The visual recollections of intricate settings frequently resembled sturdy, accurate archives of the past. It has been shown in several studies that active exploration of a scene with eye movements enhanced recognition memory for the scene, although it was not apparent whether the enhancement is brought about by heightened sensations of familiarity or more precise remembrance.

In an incidental memory paradigm, researchers connected the scope and specificity of fixation patterns at encoding and retrieval to various recognition choices. Participants (N = 44) responded to a surprise memory test by stating whether a picture was new, recalled (showing recollection), or merely known to be old after incidental encoding of 240 real-world scene images (indicating familiarity). They created a unique report process where participants chose the scene region that they precisely remembered, that seemed the most familiar to them, or that was notably unfamiliar to them in order to test the specificity of their visual recollections. When encoding, when taking into account the complete image, later remembered scenes had a greater number of fixations that were more widely dispersed compared to known or forgotten situations, showing that more thorough visual exploration determines stronger and more comprehensive memories.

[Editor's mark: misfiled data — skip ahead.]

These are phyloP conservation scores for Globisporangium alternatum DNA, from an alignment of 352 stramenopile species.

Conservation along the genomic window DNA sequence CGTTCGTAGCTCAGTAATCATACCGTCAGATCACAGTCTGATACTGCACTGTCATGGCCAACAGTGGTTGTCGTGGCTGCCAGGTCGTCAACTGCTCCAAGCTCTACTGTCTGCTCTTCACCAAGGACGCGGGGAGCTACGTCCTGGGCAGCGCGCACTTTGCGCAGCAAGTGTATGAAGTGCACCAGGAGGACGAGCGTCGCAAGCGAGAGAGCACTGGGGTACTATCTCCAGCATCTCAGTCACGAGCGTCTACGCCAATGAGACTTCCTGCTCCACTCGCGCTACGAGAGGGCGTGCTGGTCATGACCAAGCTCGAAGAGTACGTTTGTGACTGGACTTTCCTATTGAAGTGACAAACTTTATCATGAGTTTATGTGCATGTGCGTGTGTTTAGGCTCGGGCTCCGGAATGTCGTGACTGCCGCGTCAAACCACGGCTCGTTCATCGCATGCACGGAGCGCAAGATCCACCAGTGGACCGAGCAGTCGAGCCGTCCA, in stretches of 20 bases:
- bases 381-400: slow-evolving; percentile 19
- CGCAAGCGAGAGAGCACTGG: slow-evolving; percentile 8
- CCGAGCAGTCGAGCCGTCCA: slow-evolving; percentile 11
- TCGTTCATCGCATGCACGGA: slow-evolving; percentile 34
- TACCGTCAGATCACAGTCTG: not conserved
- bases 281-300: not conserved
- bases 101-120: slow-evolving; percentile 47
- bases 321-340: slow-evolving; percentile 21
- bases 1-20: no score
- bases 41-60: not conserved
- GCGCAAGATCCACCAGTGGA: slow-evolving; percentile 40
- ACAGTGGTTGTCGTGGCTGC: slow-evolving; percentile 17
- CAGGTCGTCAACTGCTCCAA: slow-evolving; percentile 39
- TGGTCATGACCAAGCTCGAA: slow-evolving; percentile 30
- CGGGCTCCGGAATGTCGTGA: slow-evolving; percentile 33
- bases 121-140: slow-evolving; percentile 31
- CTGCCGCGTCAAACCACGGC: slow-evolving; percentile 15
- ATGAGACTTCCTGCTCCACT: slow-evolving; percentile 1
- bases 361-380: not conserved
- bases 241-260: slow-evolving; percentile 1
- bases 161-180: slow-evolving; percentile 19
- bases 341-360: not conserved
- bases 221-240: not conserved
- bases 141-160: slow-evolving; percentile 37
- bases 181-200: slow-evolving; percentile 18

Fixations for later recalled scenes were, however, more numerous and closely packed when just memory-relevant visual portions were taken into account, as opposed to later recognized scenes. Recalled scenes had a more constrained scope of visual exploration during retrieval compared to fresh or forgotten scenes, and there were fewer fixations. It’s significant that fixation density and clustering were higher for remembered pictures compared to familiar or incorrectly identified images in memory-relevant regions.

The results implied that a higher potential for recollecting particular picture elements results from more thorough visual exploration of the overall scene, with a subset of more focused and dense fixations in particular image locations.